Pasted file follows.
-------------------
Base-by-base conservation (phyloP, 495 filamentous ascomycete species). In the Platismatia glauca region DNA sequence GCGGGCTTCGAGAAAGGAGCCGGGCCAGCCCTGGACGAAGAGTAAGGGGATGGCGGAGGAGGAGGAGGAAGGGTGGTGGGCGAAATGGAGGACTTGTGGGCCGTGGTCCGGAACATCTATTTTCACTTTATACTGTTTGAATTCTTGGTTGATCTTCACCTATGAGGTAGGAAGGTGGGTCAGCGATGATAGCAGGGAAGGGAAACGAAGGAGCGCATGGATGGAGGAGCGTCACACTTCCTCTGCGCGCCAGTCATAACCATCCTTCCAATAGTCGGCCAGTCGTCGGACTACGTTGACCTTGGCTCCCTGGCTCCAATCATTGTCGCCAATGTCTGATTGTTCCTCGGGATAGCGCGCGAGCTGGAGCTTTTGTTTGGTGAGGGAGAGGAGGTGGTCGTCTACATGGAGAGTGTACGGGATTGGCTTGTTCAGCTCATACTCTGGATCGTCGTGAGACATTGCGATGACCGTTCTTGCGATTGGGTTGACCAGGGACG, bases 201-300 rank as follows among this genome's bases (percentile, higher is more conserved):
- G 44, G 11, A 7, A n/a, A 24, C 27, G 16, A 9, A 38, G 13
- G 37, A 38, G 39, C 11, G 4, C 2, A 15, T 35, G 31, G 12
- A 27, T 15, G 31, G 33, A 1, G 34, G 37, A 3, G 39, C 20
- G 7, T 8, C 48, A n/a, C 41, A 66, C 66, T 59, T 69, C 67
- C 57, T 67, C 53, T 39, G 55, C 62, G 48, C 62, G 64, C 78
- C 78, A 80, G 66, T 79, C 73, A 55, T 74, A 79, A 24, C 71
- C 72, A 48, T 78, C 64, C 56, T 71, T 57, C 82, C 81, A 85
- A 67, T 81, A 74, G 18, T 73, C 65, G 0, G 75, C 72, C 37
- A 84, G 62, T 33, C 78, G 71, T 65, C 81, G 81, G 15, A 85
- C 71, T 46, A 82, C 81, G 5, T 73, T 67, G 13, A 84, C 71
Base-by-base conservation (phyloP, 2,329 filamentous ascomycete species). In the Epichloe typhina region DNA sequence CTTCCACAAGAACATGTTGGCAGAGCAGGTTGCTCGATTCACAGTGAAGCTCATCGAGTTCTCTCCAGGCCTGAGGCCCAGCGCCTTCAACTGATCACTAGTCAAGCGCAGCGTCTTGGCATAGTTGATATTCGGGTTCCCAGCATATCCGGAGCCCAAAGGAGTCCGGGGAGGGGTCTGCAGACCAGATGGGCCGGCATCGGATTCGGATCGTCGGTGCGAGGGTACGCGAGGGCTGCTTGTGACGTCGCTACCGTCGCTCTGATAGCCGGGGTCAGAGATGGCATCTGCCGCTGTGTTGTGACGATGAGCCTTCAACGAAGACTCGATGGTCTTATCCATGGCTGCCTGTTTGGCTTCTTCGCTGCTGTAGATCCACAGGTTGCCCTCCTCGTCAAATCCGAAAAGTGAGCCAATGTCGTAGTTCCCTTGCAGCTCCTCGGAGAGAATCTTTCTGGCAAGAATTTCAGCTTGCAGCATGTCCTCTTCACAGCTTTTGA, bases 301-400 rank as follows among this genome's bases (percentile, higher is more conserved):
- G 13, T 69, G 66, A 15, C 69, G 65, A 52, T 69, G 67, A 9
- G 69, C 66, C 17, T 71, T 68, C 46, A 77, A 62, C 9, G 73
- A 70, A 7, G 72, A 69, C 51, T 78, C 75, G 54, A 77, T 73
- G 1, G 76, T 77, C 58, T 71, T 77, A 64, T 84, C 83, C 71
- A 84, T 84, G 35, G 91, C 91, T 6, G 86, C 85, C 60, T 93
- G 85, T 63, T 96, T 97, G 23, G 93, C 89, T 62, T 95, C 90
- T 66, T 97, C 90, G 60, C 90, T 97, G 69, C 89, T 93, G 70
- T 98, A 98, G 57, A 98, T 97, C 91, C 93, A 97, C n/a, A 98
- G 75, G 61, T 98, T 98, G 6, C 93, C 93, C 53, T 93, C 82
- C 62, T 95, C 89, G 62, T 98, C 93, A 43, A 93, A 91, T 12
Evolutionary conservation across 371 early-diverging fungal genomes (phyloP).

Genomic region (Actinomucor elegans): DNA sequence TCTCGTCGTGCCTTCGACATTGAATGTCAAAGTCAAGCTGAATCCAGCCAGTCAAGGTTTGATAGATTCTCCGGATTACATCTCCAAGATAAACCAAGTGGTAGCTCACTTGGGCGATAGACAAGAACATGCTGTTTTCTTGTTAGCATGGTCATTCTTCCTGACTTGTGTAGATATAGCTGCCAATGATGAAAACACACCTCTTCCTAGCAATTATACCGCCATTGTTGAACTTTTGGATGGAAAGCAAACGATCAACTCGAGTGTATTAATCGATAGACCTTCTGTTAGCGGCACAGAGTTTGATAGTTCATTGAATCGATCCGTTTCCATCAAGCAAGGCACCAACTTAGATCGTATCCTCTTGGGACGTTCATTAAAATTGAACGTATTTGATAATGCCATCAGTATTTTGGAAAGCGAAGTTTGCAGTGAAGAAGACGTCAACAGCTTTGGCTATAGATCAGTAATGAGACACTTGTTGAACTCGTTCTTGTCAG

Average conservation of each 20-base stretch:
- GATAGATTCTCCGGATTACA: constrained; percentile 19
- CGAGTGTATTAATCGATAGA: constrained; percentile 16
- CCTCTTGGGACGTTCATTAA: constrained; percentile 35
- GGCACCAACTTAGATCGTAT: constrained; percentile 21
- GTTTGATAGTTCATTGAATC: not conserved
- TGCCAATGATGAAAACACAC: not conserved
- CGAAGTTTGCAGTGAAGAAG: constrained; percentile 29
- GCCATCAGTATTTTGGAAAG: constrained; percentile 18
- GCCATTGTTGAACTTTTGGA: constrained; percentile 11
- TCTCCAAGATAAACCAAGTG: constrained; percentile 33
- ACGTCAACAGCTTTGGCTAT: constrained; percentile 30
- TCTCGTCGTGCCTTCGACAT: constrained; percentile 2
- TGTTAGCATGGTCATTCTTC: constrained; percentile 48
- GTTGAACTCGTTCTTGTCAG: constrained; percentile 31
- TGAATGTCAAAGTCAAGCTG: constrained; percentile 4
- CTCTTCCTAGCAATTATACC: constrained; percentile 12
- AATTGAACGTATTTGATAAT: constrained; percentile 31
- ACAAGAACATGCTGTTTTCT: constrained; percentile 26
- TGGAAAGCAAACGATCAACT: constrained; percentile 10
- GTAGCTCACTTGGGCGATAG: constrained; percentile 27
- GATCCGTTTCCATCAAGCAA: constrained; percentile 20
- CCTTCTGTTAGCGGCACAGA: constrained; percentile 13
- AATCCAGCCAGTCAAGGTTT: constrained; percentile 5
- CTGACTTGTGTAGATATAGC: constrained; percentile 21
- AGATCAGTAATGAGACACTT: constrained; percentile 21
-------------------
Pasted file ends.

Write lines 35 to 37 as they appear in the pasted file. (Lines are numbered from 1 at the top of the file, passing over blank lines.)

- TCTCCAAGATAAACCAAGTG: constrained; percentile 33
- ACGTCAACAGCTTTGGCTAT: constrained; percentile 30
- TCTCGTCGTGCCTTCGACAT: constrained; percentile 2